The Minister for Justice, Equality and Law Reform, Mr. Michael McDowell, T.D., has today laid the Annual Report on the activities of the Criminal Assets Bureau (CAB) for 2005 before each House of the Oireachtas. The Report for 2005 is the tenth such Annual Report.

Commenting on the report, the Minister said, "The CAB Annual Report for 2005 once again highlights the effectiveness of a co-ordinated multi-agency, multi-disciplinary and partnership approach in dealing with the proceeds of criminal conduct. The Report unequivocally demonstrates the success of the Bureau in pursuing the assets of those involved in criminal activity.

The Bureau is an integral element in the armoury of the State to ensure crime doesn't pay and I commend the Bureau on its achievements in 2005.

I also commend the Bureau on the international links it has forged as this will help ensure that proceeds of crime will be tracked down, regardless of location."

In 2005 the Bureau:

The Minister said that since its statutory inception in October 1996 and up to 31 December 2005 the Bureau has obtained interim and "final" restraint orders to the value of over Euro58 million and Euro25 million respectively. In the same period, taxes and interest demanded was almost Euro87 million, with almost Euro89 million collected. Regarding social welfare payments, savings amount to almost Euro2 million and recovery of overpayments amounted to over Euro1 million.

The Minister commended the Bureau's participation in a number of international joint investigations helping to identify the assets of persons involved in criminal conduct. The Bureau's work with the Camden Assets Recovery Inter-Agency Network (CARIN) continues to enhance the effectiveness of efforts to deprive criminals of illicit profits. The Bureau held the presidency of CARIN during 2005.

The Minister also congratulated the Bureau in hosting a successful international conference entitled "Multi-Agency Alternative Strategies for Targeting Proceeds of Criminal Activity - A European Union perspective". This conference examined alternative strategies to deny or deprive persons of the benefit of the proceeds of criminal activity and brought together a wide range of international delegates engaged in a common purpose.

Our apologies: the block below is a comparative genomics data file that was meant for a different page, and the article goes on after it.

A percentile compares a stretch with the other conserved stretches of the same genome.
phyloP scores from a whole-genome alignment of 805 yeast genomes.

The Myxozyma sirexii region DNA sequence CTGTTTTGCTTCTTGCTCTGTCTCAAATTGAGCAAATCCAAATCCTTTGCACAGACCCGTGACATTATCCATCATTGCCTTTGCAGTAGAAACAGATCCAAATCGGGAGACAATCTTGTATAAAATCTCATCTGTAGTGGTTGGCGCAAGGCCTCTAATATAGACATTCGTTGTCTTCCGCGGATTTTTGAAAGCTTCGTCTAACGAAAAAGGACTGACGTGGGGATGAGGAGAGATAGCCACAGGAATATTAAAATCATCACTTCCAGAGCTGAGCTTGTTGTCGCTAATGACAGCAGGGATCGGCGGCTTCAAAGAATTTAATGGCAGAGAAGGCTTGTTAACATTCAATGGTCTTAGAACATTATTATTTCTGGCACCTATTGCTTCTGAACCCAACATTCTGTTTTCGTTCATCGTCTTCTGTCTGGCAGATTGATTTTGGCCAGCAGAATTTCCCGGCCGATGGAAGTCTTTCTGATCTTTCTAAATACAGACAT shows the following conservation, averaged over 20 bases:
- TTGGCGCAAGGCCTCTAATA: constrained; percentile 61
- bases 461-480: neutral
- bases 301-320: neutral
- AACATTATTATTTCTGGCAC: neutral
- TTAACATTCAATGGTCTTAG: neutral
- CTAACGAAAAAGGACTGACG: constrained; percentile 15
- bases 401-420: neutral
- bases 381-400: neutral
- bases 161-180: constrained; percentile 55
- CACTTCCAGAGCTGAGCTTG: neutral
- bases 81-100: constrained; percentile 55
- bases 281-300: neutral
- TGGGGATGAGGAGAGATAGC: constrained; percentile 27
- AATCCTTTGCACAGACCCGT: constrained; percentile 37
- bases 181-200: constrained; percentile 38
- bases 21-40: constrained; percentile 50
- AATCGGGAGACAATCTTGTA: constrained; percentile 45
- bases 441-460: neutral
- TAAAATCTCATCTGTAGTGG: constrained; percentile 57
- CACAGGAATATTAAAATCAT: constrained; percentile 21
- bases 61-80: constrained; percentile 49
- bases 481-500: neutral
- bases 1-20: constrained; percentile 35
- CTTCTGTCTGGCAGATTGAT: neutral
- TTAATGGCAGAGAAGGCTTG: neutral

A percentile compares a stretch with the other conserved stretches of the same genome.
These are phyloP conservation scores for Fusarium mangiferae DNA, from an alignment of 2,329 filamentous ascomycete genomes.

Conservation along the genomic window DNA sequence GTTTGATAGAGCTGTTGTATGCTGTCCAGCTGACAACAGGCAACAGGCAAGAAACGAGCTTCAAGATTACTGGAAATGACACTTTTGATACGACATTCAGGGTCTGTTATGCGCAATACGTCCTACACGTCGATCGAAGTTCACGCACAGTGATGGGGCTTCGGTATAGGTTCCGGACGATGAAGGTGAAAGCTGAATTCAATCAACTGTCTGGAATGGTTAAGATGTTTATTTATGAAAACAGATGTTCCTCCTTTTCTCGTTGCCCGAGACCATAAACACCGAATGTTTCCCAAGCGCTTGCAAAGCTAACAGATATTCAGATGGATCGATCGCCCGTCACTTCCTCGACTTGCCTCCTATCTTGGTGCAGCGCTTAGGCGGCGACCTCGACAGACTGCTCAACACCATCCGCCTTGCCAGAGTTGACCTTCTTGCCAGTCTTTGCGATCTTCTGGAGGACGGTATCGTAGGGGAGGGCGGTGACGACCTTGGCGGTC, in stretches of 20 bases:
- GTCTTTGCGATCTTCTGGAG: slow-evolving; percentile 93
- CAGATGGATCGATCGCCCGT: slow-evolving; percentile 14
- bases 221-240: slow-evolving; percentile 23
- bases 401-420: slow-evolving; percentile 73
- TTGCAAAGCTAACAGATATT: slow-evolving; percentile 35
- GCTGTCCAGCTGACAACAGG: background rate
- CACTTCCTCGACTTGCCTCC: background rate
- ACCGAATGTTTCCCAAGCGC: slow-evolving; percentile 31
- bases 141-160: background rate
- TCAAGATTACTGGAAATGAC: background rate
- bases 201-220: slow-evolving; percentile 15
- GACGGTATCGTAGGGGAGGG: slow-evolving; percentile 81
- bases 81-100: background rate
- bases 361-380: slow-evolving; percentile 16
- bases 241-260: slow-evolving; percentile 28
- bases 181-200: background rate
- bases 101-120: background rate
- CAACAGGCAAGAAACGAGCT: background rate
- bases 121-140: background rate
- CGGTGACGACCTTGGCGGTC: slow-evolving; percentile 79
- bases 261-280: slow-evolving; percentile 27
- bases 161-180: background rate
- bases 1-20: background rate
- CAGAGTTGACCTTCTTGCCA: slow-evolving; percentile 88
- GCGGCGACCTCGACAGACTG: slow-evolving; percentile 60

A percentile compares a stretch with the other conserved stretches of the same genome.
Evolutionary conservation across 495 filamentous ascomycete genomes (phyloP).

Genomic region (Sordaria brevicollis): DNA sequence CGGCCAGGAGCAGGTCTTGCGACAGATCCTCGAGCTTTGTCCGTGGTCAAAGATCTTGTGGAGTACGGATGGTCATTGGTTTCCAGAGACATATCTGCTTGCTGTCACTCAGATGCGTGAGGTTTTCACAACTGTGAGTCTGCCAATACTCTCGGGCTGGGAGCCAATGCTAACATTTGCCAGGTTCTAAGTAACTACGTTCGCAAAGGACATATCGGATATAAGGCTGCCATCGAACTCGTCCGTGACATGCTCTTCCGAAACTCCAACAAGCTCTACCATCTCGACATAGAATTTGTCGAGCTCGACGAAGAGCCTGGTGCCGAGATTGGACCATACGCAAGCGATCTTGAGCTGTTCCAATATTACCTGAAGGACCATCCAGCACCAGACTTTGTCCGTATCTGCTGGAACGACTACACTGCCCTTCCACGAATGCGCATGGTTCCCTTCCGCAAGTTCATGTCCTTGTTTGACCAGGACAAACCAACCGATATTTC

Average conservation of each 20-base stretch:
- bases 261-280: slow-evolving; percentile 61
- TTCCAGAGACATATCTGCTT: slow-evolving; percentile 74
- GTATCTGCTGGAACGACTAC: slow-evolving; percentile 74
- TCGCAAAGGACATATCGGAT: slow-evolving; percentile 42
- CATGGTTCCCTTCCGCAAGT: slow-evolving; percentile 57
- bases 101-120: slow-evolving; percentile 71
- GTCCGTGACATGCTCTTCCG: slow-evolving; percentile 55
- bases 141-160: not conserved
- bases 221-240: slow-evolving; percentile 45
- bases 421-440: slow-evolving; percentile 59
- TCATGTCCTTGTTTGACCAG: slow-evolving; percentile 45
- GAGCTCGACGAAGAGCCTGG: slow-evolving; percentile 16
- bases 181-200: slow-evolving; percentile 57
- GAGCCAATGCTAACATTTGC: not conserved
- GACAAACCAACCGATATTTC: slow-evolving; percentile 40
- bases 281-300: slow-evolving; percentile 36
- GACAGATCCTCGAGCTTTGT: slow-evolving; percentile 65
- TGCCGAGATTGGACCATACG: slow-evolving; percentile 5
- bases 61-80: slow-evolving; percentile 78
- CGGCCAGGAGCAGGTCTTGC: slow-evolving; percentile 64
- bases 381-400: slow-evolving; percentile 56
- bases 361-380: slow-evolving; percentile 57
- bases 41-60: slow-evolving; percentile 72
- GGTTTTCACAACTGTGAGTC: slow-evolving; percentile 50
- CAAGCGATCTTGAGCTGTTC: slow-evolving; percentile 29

The Annual Report and a table setting out the successes of the Criminal Assets Bureau 1996 - 2005 based on Annual Reports 1996 - 2005 are attached.

25 August 2006

Notes for Editors

Under the Proceeds of Crime Act 1996, the Bureau may apply to the High Court for an interim order which will prohibit dealing with, or otherwise dispensing of or diminishing the value of property which can be shown to be the proceeds of crime, and which has a value of not less than Euro13,000. When the High Court grants an interim order, the Bureau, within 21 days, must apply to the High Court for an interlocutory (or "final" restraint) order which, if granted, freezes the specified property for a period of seven years.

In February 2005, the provisions of the Proceeds of Crime (Amendment) Act 2005 came into effect. This Act will have a significant and beneficial effect on the operation of the Criminal Assets Bureau building even further on the levels of international cooperation already in existence.

Two important provisions of the Act are that assets, with the consent of the High Court and the parties concerned, can now be finally disposed of without having to await the expiry of the seven year period; and that foreign criminality can now be taken into account in assessing whether assets are the proceeds of criminal conduct.



The Successes of the Criminal Assets Bureau 1996–2005  (PDF – 10KB)

Criminal Assest Bureau Annual Report 2005  (PDF – 1.3MB)